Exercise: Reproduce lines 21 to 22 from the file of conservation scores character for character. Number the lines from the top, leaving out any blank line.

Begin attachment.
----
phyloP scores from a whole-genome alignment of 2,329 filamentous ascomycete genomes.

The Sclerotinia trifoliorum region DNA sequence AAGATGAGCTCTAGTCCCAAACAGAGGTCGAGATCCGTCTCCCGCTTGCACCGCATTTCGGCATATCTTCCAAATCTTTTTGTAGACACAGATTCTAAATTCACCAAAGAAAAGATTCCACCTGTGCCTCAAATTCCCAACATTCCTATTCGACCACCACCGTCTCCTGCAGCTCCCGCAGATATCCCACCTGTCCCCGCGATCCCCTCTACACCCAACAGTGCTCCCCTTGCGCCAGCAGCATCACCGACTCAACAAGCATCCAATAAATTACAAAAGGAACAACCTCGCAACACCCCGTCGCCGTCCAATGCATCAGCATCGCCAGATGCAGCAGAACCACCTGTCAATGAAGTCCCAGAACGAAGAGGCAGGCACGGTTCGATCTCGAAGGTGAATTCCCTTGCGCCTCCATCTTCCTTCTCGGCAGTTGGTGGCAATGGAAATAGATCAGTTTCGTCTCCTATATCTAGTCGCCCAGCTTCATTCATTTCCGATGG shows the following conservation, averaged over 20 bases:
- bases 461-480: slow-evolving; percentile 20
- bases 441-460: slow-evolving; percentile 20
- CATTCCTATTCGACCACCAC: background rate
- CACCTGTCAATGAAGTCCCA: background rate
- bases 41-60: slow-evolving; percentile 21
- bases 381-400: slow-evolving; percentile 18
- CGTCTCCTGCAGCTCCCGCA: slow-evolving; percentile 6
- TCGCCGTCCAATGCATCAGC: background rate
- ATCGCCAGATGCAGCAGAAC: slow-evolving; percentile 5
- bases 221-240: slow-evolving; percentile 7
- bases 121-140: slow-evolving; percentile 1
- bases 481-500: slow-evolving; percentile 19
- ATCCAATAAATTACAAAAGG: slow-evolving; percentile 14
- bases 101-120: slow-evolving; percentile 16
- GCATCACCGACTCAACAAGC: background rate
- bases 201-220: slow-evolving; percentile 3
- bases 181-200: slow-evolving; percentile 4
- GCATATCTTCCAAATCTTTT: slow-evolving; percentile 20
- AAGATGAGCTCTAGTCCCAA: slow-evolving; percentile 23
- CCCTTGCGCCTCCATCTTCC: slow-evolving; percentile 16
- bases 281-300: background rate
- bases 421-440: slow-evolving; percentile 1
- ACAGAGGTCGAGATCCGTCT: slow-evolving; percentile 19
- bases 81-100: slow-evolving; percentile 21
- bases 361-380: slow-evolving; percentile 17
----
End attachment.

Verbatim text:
- AAGATGAGCTCTAGTCCCAA: slow-evolving; percentile 23
- CCCTTGCGCCTCCATCTTCC: slow-evolving; percentile 16